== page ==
Other state cities did not fair as well
LOUISVILLE, Ky. (Dec. 17, 2015) — Louisville has earned a perfect 100 on the Human Rights Campaign scorecard—called the Municipal Equality Index—among the first southern cities to achieve the honor, and the only one in Kentucky. Lexington received a 73, followed by Frankfort (58), Covington (57), Owensboro (20) and Bowling Green (17).
MEI rates cities based on 41 criteria that fall into five broad categories:
- Non-discrimination laws
- Municipal employment policies, including transgender-inclusive insurance coverage and non-discrimination requirements for contractors
- Inclusiveness of city services
- Law enforcement, including hate crimes reporting
- Municipal leadership on matters of equality
“This honor reflects our commitment to compassion, fairness and equality,” said Louisville Mayor Greg Fischer. “It highlights our belief in the fundamental interconnectedness of all, our belief that everyone has the right to be treated with respect.”
The Human Rights Campaign began in 1980 and is now the largest civil rights organization working to achieve equality for lesbian, gay, bisexual and transgender Americans. It represents a force of more than 1.5 million members and supporters.
Fischer said the HRC ranking is also a boost to the city’s economic development efforts, given that cities that are inclusive are increasingly winning in the competition for residents, businesses and employees.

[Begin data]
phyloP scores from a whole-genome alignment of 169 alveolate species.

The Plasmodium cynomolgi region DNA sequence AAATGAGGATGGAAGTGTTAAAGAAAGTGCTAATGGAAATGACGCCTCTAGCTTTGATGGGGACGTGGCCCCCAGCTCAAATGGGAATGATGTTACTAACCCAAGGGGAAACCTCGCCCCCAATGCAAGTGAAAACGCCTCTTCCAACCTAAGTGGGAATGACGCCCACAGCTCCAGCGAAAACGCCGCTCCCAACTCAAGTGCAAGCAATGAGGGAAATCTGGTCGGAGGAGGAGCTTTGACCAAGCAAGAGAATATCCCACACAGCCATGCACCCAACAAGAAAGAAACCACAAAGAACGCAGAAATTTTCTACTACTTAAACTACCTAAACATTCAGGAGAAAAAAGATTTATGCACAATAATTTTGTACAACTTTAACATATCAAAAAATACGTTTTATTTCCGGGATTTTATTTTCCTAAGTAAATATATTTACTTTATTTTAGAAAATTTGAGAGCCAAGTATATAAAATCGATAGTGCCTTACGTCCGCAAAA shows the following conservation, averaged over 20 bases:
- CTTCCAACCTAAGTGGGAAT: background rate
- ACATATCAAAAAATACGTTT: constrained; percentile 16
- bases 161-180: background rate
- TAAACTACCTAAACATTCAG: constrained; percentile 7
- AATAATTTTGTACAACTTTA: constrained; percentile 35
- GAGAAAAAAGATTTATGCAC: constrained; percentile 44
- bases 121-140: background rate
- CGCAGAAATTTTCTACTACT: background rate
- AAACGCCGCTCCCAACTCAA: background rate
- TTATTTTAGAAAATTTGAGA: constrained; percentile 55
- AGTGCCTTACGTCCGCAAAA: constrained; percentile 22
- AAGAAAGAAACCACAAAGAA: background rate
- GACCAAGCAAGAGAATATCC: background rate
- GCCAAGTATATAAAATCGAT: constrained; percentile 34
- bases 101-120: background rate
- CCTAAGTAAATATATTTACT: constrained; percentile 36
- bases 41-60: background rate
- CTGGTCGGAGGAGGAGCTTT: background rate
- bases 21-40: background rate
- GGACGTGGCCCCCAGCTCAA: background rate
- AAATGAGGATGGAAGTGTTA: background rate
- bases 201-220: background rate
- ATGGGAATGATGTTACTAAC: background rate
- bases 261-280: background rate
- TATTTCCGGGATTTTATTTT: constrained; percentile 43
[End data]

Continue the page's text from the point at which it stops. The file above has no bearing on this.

Fischer applauded the work of all city workers and staff for its work in human rights, but especially the Metro Louisville Human Relations Commission, whose mission is to promote unity, understanding and equal opportunity among all people of Louisville Metro, and to eliminate all forms of bigotry, bias, and hatred from the community.
He also praised the Louisville Metro Police Department, which last spring worked with The Fairness Campaign to offer its first LGBT Citizens Police Academy, which was designed to increase understanding and trust between police and the community and impart knowledge to increase LGBT community safety.
“Time and again, Kentucky cities are helping lead the way in LGBT inclusion in the South, but our work is far from over,” said Fairness Campaign Director Chris Hartman. “Even though we’ve nearly tripled the number of Kentucky cities with Fairness Ordinances since 2013, nearly three-quarters of Kentuckians are still vulnerable to legal discrimination without a statewide Fairness Law, meaning folks could still be fired from a job, denied a place to live, or refused service at a restaurant. That’s not fair and it’s not the Kentucky we know—a commonwealth that values hard work, determination, fairness, and judging folks on a job well done rather than who they are or whom they love.”